On my own website today I draw attention [3] to the Economist story about the progress of world poverty between 1990 and 2010. I point out that:

"World poverty has halved in two decades. The measure used is the $1.25 a day of consumption that is the average poverty line for the 15 poorest nations. This figure shrank from 43 percent in 1990 to 21 percent in 2010. This was not achieved by redistributing wealth from richer countries, but by having wealth created in poorer ones by economic growth."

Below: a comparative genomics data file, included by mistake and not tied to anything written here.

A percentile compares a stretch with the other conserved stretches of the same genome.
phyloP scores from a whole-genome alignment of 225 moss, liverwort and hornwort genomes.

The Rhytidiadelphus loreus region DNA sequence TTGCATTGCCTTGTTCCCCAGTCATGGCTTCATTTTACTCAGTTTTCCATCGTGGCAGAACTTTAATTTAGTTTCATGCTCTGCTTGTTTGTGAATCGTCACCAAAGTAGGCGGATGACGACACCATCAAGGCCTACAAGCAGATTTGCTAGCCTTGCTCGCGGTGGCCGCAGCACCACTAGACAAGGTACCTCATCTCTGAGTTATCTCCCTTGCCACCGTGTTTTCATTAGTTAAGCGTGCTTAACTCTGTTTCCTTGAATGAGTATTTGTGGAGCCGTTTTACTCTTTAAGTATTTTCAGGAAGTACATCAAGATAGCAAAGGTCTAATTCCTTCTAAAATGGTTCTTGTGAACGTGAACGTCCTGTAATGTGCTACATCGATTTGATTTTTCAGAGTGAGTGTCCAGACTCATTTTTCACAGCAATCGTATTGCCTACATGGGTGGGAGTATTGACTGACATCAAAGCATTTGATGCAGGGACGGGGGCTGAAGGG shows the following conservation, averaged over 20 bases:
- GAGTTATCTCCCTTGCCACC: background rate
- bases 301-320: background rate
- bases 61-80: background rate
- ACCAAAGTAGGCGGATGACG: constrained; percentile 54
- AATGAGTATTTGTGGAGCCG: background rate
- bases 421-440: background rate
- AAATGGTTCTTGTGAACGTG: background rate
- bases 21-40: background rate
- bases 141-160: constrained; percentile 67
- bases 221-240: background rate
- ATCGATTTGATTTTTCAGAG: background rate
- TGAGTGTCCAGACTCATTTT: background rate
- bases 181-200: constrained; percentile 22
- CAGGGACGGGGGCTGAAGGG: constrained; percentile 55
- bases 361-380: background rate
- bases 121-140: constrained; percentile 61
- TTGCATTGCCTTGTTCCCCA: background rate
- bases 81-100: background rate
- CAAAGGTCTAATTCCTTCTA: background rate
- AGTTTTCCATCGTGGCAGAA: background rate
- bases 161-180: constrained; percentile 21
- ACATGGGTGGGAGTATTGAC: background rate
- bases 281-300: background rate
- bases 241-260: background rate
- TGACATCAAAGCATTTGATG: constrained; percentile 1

The ASI responded to the "Make Poverty History" wristbands that celebrities popularized in 2005 by pointing out that the slogan did not indicate how this might be done. It implied redistribution, with more aid to flow from rich countries to poorer ones.  We produced our own wristbands that read, "I buy goods from poorer countries," and sent them out free to anyone who asked for one.  We gave away many thousands. 

Our point was that poorer countries become richer if we open our markets and buy their goods.  It is this, rather than aid, that has made a difference to the lives of a billion people over those two decades, and can change the lives of the billion still to be lifted from poverty.